It’s hard not to see the cinematic nostalgia machine as a way of trapping us all in a loop of regurgitated narratives that pique interest — and earn money — through their lazy appeals to the familiar. The same might be true of Disney’s original intentions in remaking their 1967 adaptation of Rudyard Kipling’s The Jungle Book as a live-action film with a mega-star cast of digitally enhanced actors (Idris Elba, Scarlett Johansson, Lupita Nyong’o, Bill Murray, Giancarlo Esposito, Ben Kingsley, Christopher Walken, and the late Garry Shandling) embodying beasts. (It doesn’t help that a sequel to this remake is already on its way.) But through one running theme, The Jungle Book happens to seize a rare opportunity to make nostalgia potent — in a way that could make the film relevant, and emotionally very resonant, to adult audiences.
The Jon Favreau-directed, Justin Marks-penned Jungle Book sees an orphan boy, Mowgli (Neel Sethi) — whose father was killed by the tiger Shere Khan (Idris Elba) — taken in by a pack of wolves who become his loving adoptive parents. Raksha, played by Nyong’o, fully assumes the maternal role. The premise is similar to that of the original animated film, though the stakes are higher: Shere Khan wants the imposition of mankind on the jungle obliterated (and eaten), and threatens the whole wolf pack, unless they give over Mowgli to his politicized, gastronomic whims. In the first seven minutes of the film, Raksha has to send the boy back to the human world in order to protect him. There’s an inherent tear-jerk factor to stories where children are separated from their parents, but when that pain is transposed onto a particularly emotive wolf with the voice of a beloved actress, oh boy.
The film goes on to explore various forms of guardianship along Mowgli’s journey through the jungle. Because Mowgli actually, in many ways, seems adopted by the whole jungle, we end up getting something of a stampede of well-represented paternal archetypes: first, briefly, there’s Akela (Esposito), whose makes a huge sacrifice to defend Mowgli; then there’s Bagheera (Kingsley), the panther who initially rescued Mowgli, a stern guardian who wants the best for the child within the limited social rules he understands. Balloo (Bill Murray) is the more emotionally attached parent whose carefree nature could be detrimental.
If nostalgia has merit as an artistic device, it’s in an ability to not merely make you remember, but to rehabilitate the sensations of that memory towards a greater comprehension of one’s present. One of the best themes to explore through the emotional template of nostalgia is thus the often-cyclical nature of childhood and parenthood, which The Jungle Book particularly emphasizes.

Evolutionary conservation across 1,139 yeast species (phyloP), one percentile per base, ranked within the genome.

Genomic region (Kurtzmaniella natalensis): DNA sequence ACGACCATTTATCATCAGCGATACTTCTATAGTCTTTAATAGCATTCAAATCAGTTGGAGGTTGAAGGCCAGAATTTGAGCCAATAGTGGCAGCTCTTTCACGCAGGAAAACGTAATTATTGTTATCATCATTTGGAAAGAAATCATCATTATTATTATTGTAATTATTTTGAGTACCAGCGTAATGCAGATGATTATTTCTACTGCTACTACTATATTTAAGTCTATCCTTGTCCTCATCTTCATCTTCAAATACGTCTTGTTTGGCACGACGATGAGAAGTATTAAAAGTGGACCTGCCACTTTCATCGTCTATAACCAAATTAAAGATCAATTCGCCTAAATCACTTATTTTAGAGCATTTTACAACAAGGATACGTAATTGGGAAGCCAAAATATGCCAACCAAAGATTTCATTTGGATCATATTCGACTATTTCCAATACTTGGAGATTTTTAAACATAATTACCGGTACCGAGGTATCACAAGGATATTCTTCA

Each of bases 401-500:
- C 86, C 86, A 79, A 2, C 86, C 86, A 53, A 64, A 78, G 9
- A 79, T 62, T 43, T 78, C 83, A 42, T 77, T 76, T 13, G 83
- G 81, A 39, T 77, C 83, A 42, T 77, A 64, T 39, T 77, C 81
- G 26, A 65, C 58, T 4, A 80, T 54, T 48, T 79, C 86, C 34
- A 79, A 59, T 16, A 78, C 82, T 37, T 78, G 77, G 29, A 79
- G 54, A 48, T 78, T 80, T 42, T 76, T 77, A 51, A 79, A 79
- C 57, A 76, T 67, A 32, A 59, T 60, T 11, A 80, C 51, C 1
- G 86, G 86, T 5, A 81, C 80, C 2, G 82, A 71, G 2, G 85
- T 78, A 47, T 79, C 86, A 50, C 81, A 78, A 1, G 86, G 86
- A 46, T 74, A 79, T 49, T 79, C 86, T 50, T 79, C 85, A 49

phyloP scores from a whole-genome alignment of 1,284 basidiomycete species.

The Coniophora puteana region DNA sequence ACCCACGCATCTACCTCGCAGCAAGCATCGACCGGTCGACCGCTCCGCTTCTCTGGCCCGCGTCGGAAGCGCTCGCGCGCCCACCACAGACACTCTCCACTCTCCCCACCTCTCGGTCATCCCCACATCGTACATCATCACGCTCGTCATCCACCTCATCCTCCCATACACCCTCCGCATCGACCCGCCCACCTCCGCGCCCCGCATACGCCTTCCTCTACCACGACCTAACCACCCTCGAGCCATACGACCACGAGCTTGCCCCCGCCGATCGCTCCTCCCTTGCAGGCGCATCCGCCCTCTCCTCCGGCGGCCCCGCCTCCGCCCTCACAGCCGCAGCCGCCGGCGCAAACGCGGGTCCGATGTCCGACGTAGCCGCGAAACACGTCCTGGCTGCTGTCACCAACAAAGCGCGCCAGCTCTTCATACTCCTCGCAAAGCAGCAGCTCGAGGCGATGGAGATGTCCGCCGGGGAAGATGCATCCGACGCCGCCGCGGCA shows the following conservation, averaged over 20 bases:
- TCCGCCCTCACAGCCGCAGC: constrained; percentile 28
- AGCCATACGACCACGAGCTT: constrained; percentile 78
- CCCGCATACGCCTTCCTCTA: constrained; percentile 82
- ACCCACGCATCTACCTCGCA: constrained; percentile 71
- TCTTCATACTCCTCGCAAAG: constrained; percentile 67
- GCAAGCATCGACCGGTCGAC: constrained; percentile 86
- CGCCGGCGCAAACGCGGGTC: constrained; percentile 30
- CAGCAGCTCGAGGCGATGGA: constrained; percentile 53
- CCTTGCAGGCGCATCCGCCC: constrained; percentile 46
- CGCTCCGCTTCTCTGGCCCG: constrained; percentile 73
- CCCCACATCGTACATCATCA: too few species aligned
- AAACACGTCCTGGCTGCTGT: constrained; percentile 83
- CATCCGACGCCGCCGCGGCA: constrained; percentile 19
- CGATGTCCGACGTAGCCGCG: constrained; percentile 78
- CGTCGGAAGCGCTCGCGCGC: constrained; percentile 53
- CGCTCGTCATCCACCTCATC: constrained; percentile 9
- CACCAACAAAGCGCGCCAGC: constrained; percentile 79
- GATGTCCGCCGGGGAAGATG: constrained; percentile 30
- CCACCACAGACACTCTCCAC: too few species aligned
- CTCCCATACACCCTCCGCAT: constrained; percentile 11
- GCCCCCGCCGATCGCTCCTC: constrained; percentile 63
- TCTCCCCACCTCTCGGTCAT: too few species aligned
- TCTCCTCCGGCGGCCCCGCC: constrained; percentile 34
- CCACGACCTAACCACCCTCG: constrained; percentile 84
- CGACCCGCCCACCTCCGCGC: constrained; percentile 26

As a 27-year-old adult who tends to be skeptical of nostalgia, I was struck by how thoroughly the film’s intentionally nostalgic score, familiar characters, and two repeated songs transported me from the current moment to childhood: a time when I saw parental presence as a given, and thrived on but never understood the complexities of those relationships. Watching the film, the knowing autonomy of adulthood was juxtaposed with a vivid recollection of the lovely, thoughtless dependency of childhood. But I doubt I was the intended audience for this movie; it’s obviously a film for parents to see with their children.
As such, an adult watching The Jungle Book with their child might be struck by their memory of having a similar experience when they watched the original. Such is the nature of any remake, but one so fundamentally about parental love and sacrifice creates a bridge between parents and the potential people their own children will become – and all of the love and heartache invested in that potential. Oddly, this is a case where brand recognition (through the recurring, familiarly Disney© songs) is more than just a sign of how certain corporate-artistic enterprises and the stories they tell have shaped us.
Bill Murray’s revivification of Balloo, particularly as he’s singing “The Bear Necessities,” could be the most transparent signifier of Disney trying to get money from a new generation by simply repeating itself. And in some ways it almost surely is. But there’s still plenty of merit to seeing this story retold across generations. (Not to mention the merit of The Jungle Book‘s contemplations on humanity’s fundamentally adverse relationship to nature through its poetic invocation of fire — which the animals refer to as man’s “red flower.”)
And because we’ve been subjected to Disney’s branded visions of childhood for so long, this one particularly nuanced vision that taps into the lovely, sad, systemic act of relinquishing that is the parent-child relationship gets to the core of experiences we understand on an almost instinctive level. As creepy as it might be to think that Disney has woven its way into what’s understood “instinctively,” the fact that it has makes the studio’s continued exploration of the relationships between children and the people who influence them surprisingly touching.
The Jungle Book opens today in wide release.